In Sarabande (in part to the movement of that name from Bach’s Violin Partita No. 2), it’s the gowns that hang over the six men as they lie prostrate. And as they channel their inner child, their inner adolescent, their inner cowboy, their inner Marine, their inner primate, Kylián strips them of their undershirts (stowed in the overhead dresses), their trousers, their dignity. It’s only a matter of time before the howler-monkey screaming starts. In Falling Angels (to Steve Reich’s Drumming, Part 1), the women answer: they’re gazelles, they’re ostriches, they’re hunters, and men are their quarry (or is it the audience?). There’s a lot of shirt tugging and body examination, and it ends with the women supine on the floor, frozen in birth/orgasm/death.
Where are we after that? Back in the 18th century — but now the sexual politics have turned into sexual parody. In Sechs Tänze (to Mozart’s K.571 German Dances), the men, bare-chested and in powdered wigs, attempt to reassert their primacy by playing “seduce the servant girl,” but the servant girls give as good as they get, and when the gowns reappear, it’s the men who get “dressed” and start to run after (or away from) one another. The piece ends in a blizzard of powder and soap bubbles, the four couples backing off in wonder at the romance and the ridiculousness of it all.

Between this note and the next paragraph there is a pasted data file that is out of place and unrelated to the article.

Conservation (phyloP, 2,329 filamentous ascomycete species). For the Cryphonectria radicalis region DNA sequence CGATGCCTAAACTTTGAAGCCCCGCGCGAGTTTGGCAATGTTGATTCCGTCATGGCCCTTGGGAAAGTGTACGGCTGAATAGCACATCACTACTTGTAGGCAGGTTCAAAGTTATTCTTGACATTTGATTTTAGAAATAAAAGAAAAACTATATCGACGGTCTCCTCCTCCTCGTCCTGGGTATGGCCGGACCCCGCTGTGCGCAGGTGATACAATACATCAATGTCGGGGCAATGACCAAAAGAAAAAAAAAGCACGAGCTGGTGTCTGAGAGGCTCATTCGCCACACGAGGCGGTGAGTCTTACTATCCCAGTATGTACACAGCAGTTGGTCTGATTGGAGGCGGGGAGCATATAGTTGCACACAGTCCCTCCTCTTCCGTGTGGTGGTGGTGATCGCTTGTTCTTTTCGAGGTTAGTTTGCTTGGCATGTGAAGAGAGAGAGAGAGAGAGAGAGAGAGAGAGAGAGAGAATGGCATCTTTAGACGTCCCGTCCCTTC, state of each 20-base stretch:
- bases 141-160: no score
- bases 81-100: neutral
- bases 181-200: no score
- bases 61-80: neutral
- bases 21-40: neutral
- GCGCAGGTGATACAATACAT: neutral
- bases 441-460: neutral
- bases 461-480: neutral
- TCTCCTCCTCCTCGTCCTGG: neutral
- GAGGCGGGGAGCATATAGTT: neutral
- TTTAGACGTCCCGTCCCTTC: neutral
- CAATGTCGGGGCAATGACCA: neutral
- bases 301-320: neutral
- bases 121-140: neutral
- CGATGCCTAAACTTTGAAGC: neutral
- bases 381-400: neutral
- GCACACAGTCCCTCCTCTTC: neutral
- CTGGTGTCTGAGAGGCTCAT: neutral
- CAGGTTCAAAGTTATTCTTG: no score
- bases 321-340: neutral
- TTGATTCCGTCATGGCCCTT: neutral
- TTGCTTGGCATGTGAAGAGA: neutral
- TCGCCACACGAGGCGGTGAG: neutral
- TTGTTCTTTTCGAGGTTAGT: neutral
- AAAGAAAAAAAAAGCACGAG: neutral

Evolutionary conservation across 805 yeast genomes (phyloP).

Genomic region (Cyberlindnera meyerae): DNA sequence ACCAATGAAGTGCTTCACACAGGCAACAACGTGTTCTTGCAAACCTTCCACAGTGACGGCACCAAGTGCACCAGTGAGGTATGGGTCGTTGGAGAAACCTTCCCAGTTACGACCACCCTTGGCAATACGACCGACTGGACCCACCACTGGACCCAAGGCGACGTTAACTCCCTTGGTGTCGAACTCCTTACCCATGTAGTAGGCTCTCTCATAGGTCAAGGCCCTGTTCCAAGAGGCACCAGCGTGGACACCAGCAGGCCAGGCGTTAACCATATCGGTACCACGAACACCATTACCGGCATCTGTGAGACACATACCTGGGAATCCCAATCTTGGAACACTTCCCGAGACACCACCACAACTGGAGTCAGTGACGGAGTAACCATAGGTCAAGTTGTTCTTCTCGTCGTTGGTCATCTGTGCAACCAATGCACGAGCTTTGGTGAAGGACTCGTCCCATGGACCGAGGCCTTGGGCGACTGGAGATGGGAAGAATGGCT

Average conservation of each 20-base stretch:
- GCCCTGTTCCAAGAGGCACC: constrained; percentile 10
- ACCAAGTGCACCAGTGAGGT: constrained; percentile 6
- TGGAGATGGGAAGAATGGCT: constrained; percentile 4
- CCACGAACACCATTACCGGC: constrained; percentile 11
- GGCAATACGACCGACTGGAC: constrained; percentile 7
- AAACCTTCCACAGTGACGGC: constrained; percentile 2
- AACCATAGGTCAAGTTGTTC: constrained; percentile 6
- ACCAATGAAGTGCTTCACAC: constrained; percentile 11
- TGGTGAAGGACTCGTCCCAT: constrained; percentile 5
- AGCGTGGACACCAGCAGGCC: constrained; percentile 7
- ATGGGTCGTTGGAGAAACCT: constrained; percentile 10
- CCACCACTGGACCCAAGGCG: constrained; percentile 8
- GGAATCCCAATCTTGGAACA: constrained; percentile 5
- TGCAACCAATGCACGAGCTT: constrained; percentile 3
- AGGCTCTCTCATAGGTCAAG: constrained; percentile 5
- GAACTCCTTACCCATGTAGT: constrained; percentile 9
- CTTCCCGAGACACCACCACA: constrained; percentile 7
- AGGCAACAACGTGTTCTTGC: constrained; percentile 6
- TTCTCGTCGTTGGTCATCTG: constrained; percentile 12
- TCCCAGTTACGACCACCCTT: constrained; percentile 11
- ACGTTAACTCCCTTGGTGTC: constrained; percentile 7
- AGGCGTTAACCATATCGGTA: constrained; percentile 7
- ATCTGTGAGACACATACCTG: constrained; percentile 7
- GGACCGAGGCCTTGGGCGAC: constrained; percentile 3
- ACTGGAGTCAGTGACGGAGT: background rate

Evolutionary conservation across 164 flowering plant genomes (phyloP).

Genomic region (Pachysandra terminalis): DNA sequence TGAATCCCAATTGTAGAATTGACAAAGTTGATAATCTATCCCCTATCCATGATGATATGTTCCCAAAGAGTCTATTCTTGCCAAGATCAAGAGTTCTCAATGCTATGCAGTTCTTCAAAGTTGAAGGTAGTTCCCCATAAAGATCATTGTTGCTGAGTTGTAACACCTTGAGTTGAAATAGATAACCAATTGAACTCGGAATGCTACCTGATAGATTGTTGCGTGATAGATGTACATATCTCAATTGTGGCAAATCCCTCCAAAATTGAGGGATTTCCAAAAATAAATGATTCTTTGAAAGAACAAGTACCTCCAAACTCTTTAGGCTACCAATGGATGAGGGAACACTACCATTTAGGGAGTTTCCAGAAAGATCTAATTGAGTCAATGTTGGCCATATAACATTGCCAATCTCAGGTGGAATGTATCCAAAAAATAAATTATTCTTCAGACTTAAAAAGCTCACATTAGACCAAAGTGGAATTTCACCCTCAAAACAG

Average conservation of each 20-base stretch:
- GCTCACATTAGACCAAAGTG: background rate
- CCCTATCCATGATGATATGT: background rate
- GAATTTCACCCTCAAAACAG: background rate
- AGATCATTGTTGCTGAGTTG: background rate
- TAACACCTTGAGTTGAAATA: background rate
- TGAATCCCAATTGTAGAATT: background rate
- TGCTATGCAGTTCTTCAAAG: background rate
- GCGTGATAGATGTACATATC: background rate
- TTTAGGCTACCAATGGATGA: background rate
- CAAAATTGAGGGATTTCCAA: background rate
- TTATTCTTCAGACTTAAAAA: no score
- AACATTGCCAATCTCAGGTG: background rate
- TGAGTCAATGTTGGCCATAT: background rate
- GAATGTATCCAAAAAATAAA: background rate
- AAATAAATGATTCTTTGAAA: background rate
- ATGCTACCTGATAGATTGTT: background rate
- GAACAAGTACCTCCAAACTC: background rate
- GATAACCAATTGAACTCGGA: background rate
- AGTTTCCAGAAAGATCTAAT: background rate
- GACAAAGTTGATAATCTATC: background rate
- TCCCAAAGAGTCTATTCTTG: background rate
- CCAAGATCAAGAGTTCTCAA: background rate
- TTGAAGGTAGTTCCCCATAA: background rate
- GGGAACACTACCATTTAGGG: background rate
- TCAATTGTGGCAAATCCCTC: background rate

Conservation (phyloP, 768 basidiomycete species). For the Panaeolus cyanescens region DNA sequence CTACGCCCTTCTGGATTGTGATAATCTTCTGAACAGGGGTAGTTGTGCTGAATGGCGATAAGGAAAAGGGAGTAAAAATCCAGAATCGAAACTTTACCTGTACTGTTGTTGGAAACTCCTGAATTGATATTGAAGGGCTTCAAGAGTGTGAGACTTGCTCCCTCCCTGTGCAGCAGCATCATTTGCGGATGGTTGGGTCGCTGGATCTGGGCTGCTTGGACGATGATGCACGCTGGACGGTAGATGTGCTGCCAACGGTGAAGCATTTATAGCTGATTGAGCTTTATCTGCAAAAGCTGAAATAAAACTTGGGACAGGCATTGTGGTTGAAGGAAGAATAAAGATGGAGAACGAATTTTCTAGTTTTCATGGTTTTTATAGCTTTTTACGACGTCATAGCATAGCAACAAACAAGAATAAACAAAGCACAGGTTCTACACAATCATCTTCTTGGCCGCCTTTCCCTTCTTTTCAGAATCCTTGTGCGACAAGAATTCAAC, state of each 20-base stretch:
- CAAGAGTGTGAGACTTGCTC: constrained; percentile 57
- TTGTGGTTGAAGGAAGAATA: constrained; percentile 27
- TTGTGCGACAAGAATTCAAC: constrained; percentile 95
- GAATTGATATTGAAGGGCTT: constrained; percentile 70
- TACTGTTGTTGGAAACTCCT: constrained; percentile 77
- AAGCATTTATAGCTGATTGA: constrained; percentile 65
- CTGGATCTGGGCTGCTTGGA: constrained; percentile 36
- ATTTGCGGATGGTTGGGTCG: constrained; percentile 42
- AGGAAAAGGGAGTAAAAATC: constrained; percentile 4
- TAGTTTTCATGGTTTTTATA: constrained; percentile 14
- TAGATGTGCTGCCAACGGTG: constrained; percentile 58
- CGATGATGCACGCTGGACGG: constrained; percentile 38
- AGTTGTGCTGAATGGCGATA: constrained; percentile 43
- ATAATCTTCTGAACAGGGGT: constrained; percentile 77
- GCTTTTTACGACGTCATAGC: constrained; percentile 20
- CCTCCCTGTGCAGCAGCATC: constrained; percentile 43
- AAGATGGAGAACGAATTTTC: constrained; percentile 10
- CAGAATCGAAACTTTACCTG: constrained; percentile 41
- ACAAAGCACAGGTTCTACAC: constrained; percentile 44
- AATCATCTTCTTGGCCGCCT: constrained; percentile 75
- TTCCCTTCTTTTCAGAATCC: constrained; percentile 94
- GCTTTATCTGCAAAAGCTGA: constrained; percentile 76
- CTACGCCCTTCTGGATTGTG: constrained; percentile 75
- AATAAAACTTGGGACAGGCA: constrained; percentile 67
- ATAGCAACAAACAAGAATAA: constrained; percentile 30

Highlights? Kathleen Breen Combes and Sabi Varga in No More Play’s extended duet; Whitney Jensen and Boyko Dossev in their Petite Mort duet; Yury Yanowsky, his trousers around his ankles, gyrating like a Chippendales Colossus of Rhodes in Sarabande; Jaime Diaz in the same solo; Melissa Hough’s explosive Falling Angels breakout; James Whiteside’s exaggerated clowning, Megan Gray’s exaggerated outrage, and Misa Kuranaga’s zombie girl in Sechs Tänze. Kudos, in fact, to the entire company. And the first weekend-audiences, at least, had no Kylián problem — they ate up Black & White as if it were a hot-fudge sundae.
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